A dramatic, unrecorded broadside relating the burning in effigy of Massachusetts Governor Thomas Hutchinson and British Solicitor General Alexander Wedderburn in Philadelphia in 1774. This came in “retaliation” for the humiliation of Benjamin Franklin in London after the revelation of his role in the publication of Hutchinson’s papers.
In 1767-69, against the backdrop of ongoing tensions in Massachusetts, Hutchinson and Lieutenant Governor Andrew Oliver had corresponded extensively with Thomas Whately, a member of Grenville’s cabinet. Hutchinson’s letters were highly critical of the patriots and recommended harsh countermeasures, including among others that more troops be sent to Boston. After Whately’s death in 1772, the letters appeared in the Boston press, outraging the patriots and rendering Hutchinson’s position all-but untenable. In London, the release of private correspondence between gentlemen was viewed as a major scandal. Benjamin Franklin, then serving in London as colonial agent for Massachusetts, eventually acknowledged that he had obtained the correspondence and forwarded it to Sam Adams in Boston, though with the admonishment that they were not to be copied or published.
On January 29, 1774 Franklin appeared before the Privy Council to present a petition for the removal of Governor Hutchinson, his position made yet more difficult as news of the Boston Tea Party had arrived days earlier. In this most public of settings he found himself ambushed, excoriated and humiliated by Solicitor General Alexander Weddeburn. Franklin described the attack as follows:
“But the favorite part of his [i.e., Wedderburn’s] discourse was leveled at your agent [i.e., Franklin himself], who stood there the butt of his invective ribaldry for near an hour, not a single Lord adverting to the impropriety and indecency of treating a public messenger in so ignominious a manner, who was present only as the person delivering your petition, with the consideration of which no part of his conduct had any concern. If he had done a wrong, in obtaining and transmitting the letters, that was not the tribunal where he was to be accused and tried. The cause was already before the Chancellor. Not one of their Lordships checked and recalled the orator to the business before them, but, on the contrary, a very few excepted, they seemed to enjoy highly the entertainment, and frequently burst out in loud applauses. This part of his speech was thought so good, that they have since printed it, in order to defame me everywhere, and particularly to destroy my reputation on your side of the water…” (John Bigelow, ed., The Life of Benjamin Franklin, Written by Himself… Fifth Edition. Philadelphia, J.B. Lippincott, 1905, pp. 196-7.)
Two days Franklin lost his position as Deputy Postmaster General for America. It is said that the experience convinced him that reconciliation between Great Britain and her American colonies was impossible and transformed him into a revolutionary.
When news of Franklin’s humiliation reached Philadelphia in April, patriots there paraded effigies of Hutchinson and Wedderburn in a cart through the city, exactly as convicts to an execution. The effigies were then set afire, reportedly by means of an electrical spark! Accounts of the ceremonies appeared in the city’s papers, including the Pennsylvania Journal of May 4, whose version is reprinted on the extraordinary broadside offered here.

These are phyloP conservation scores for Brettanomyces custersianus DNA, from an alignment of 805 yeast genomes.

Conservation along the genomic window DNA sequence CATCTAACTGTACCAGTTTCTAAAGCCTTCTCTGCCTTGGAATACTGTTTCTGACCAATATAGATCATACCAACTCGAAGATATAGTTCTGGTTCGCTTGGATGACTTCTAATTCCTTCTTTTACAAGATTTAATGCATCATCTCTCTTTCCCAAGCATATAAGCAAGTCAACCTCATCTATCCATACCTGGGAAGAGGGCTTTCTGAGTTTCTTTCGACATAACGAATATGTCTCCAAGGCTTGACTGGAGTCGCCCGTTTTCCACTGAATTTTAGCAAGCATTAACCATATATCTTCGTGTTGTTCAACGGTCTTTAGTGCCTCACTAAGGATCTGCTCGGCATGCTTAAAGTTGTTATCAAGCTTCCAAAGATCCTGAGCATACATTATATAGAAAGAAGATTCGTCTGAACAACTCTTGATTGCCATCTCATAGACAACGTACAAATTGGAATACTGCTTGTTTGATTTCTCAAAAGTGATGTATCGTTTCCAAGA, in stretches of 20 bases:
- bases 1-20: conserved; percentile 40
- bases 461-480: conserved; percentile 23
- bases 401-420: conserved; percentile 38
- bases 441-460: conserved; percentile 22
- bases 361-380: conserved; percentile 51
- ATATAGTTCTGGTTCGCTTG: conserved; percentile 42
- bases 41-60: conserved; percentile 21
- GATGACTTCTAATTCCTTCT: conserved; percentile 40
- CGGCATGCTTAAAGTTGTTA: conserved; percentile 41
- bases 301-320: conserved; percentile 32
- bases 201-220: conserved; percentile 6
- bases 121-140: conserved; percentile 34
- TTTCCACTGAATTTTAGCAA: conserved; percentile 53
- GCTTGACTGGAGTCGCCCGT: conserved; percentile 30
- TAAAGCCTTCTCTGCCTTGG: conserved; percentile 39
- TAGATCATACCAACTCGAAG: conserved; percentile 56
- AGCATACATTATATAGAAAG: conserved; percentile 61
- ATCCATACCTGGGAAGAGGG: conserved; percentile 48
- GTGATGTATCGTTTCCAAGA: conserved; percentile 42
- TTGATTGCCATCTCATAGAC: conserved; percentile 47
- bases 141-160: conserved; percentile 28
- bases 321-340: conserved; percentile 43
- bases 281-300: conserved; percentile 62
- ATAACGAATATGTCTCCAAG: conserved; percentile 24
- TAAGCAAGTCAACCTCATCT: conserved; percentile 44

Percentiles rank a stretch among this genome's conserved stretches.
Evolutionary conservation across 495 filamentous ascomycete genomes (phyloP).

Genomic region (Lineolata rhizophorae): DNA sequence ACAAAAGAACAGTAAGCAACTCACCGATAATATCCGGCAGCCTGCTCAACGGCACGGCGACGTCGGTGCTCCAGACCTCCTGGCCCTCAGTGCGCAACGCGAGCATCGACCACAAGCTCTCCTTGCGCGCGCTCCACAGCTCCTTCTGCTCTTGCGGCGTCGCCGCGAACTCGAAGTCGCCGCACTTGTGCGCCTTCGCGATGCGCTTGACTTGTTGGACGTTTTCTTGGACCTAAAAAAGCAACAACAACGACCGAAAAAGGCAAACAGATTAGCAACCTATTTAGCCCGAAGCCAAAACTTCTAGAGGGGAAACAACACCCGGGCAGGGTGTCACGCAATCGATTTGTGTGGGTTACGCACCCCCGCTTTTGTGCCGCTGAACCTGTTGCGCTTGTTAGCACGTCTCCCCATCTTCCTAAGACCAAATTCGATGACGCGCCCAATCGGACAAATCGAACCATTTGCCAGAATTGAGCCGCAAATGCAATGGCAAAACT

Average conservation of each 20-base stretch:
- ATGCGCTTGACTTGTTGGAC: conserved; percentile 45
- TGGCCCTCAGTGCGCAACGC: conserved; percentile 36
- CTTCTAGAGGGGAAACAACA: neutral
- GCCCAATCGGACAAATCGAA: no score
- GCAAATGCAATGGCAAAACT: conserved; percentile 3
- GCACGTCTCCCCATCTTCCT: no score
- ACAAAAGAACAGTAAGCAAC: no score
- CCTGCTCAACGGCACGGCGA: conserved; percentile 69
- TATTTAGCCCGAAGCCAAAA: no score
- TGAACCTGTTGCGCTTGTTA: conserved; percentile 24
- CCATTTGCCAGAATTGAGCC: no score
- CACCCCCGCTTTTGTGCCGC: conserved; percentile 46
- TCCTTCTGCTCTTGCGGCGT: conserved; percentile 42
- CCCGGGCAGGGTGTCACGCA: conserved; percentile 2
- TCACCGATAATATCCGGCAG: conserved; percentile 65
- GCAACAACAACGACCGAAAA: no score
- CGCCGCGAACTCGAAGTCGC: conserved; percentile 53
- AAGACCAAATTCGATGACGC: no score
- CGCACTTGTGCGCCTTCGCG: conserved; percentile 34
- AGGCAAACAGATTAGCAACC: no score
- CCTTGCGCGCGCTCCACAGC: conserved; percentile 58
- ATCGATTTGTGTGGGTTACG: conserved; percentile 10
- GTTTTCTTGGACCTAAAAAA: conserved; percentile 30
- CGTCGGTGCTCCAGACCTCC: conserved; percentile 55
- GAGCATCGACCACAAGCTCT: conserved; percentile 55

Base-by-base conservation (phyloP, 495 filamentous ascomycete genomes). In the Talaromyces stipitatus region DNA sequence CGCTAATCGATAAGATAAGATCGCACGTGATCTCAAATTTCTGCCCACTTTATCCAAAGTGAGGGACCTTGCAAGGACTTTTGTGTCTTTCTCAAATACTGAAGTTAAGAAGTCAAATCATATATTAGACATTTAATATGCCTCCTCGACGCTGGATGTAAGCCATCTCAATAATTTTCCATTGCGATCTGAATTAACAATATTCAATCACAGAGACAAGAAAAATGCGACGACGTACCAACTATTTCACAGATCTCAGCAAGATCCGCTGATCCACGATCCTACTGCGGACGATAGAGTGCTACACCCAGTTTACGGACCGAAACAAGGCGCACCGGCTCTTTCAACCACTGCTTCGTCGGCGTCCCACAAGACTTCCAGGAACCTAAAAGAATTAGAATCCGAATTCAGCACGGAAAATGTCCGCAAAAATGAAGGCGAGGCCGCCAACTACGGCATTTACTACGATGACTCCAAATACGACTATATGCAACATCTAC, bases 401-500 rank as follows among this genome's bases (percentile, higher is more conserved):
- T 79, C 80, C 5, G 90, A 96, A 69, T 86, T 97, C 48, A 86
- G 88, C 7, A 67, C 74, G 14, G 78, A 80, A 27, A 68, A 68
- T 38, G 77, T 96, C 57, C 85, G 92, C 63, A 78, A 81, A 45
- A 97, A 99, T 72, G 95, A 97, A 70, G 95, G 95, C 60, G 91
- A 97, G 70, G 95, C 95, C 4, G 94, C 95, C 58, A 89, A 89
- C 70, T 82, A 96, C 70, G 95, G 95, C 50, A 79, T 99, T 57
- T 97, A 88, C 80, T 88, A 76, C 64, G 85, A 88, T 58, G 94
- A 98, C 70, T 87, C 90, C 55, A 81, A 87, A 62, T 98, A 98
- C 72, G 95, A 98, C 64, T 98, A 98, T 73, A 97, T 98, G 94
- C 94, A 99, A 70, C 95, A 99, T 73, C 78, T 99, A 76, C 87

The considerable size and unusual oblong layout of the broadside give it a most impressive appearance. The left side features a dramatic headline—“Upon the Execution of Alexander Wedderburne, Esq. and Thomas Hutchinson, Esq.”—surmounting two columns of letterpress, illustrated by two funereal cuts and a mourning border. The text, identical to that in the Pennsylvania Journal, describes the procession and “execution” and praises Franklin, “entitled… to the esteem of the Learned of every Nation, the love of all good Men, and the Sincere affection of every Honest Briton and American.” At right are two more columns of letterpress reprinting “Epitaphs” of Wedderburne and Hutchinson. The former “was led on from one Degree of Venality to another until he was at last prevailed upon to commit MURDER upon the Character of an illustrious AMERICAN PATRIOT & PHILOSOPHER, and HIGH TREASON against BRITAIN AND HER COLONIES.” The latter was an “Enemy to Virtue, Liberty and his Country,” “detected in an attempt to “abridge the English Liberties” and to destroy the Charter of his Native Province.”
Though only the right half of the broadside bears an imprint, each stands on its own. Indeed it is possible that the composer intended that they be issued either as is or separately.
The broadside is unrecorded, though two others commemorating the event are known. One, known only from an impression at the Massachusetts Historical Society, is attributed to a Philadelphia printer and reprints only the epitaphs (ESTC W39361). The other, a unique example of which is at the New York Historical Society, bears a New York imprint and duplicates both narrative and epitaphs (Bristol B3807, ESTC W2817). Neither has the decorative elements and visual impact of our broadside. The epitaphs alone also appeared in a 4-page pamphlet (Evans 13268), held at the Boston Public and the Library Company of Philadelphia and thought to have been printed in Philadelphia.
In all, an engaging, impressive and unrecorded contemporary broadside commemorating an important event in the run-up to the American Revolution and the career of Benjamin Franklin.
Not in Evans, Bristol or OCLC. The attribution to the Pennsylvania Journal as the source for the broadside text is based on Albert Matthews, “Satirical Epitaph on Wedderburn,” Publications of the Colonial Society of Massachusetts, vol. XII, pp. 83-87.
Old fold lines, with minor foxing and staining, small loss in right margin, and minor reinforcements on verso. Housed in a blue cloth portfolio.